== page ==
By: Jai Nitz (writer), Colton Worley (pencils and inks), Carlos Lopez (colors), Joseph Rybandt (editor)
The Story: The Hellfire Club: Kato is disguised as the Prince of Siam to penetrate the Hellfire Club in an investigation. While there, the butler is killed. Kato investigates it all in his own inimitable style, despite interruptions.
What’s Good: On the art, what really jumped out at me was Worley’s more innovative layouts. Right on page two, the dead butler’s hand intrudes on other panels. On page four, the action spills out again. And on page six, the reactions of everyone to a quick and one-sided fight are fanned out like the feathers on a peacock. Coming as it did between pages of more standard layouts, these shifts definitely hit between the eyes in a good way. Worley was equally strong on action and picking dramatic and powerful camera angles. On the draftsmanship, I obviously continue to enjoy the Kato origins art team.
Writing-wise, Nitz didn’t give us any Kato-esque metaphorical or symbolic musings this issue, but that may have been because those are more suited to times when Kato is alone and being ninja-like. Instead, Nitz treats us to a bit of cultural tourism (or voyeurism, or a sense of coming home, depending on what your thing is) through the inside of a rich swinger and BDSM club of the 1940s where somebody is up to something (no, not that way…well, ok, some people are up to….nevermind). The character sketches of the inhabitants of the Hellfire Club are done with extreme economy: a few words to describe each one, but enough words to give a strong picture. This is the mark of a writer who knows how to focus in on memorable images that define characters for the reader. The best compliment I can give Nitz on these great micro-character studies is that he makes it look easy.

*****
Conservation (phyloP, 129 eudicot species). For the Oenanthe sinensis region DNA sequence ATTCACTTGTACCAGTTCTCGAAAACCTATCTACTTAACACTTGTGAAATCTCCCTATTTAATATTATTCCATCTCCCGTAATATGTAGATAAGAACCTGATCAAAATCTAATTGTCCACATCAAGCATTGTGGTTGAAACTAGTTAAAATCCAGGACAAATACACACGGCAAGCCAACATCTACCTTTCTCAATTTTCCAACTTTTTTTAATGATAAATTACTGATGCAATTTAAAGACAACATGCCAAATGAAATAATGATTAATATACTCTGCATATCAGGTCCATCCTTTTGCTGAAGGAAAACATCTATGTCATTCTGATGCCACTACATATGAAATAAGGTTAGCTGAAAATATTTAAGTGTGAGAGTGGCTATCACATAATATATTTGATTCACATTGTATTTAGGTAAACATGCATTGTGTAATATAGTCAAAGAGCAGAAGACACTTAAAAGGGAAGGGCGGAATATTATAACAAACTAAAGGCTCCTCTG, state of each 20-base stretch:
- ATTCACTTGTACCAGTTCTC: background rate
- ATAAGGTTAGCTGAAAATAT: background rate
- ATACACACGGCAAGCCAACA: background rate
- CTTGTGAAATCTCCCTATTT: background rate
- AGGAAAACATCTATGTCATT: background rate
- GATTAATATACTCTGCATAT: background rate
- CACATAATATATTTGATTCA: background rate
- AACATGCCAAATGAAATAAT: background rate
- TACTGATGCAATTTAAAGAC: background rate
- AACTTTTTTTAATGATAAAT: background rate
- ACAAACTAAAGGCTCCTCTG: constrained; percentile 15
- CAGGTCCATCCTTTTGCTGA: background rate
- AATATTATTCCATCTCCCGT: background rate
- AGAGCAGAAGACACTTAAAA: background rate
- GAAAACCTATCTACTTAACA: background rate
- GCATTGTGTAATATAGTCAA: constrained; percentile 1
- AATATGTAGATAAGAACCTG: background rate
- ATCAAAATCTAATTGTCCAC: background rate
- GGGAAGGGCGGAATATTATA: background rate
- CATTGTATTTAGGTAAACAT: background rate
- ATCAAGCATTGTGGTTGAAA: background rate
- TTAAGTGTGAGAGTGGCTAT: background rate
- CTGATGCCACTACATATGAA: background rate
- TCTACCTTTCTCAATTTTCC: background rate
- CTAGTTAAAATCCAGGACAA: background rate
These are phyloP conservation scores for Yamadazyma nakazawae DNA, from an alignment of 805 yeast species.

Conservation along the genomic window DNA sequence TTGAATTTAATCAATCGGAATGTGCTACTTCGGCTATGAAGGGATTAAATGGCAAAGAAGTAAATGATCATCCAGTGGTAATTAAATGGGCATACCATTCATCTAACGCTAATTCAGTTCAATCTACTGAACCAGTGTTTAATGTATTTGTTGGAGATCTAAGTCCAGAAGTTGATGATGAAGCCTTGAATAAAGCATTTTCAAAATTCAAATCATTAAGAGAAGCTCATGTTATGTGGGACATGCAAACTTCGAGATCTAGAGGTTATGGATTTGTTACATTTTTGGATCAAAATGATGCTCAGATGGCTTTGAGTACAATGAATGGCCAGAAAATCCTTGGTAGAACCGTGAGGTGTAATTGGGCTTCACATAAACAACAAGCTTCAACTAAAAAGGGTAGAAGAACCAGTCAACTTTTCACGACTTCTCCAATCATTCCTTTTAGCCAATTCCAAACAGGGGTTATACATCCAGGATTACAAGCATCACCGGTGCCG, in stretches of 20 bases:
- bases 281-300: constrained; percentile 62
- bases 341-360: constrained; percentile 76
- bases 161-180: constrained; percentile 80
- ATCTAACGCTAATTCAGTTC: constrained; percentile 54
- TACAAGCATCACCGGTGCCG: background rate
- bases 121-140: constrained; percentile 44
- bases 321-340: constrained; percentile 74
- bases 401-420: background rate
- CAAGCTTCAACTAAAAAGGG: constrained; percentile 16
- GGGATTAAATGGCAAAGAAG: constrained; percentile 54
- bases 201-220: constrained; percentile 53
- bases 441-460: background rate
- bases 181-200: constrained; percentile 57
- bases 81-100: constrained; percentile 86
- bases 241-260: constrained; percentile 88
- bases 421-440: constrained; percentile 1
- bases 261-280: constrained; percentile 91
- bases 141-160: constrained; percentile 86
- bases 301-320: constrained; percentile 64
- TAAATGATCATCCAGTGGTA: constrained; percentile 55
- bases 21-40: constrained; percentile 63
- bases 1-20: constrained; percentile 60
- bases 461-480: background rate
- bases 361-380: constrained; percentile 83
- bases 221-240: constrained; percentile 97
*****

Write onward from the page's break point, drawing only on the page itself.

What’s Not So Good: The only point I’ll make, which is subtle, is that I didn’t feel that this setting and this story was one that was uniquely suited to Kato. Until this issue, everything about the series had celebrated, reinforced or held a mirror up to Kato and the essence of being a ninja and an Asian in 1940s US. That made each story both internal and external. This issue, while intriguing in a cozy mystery murder way, didn’t give me that sense of double meaning and of the gradual reconciliation of the hero with himself that has been so prominent in the rest of the series.
Conclusion: Nitz, Worley and Lopez take us on a trip into some of the weirder parts of 1940s USA in a cozy murder mystery plot. Definitely buy it if you’re following Kato Origins. If you’re wanting to get in on this series, I’d say wait for this arc to be done and then climb aboard.
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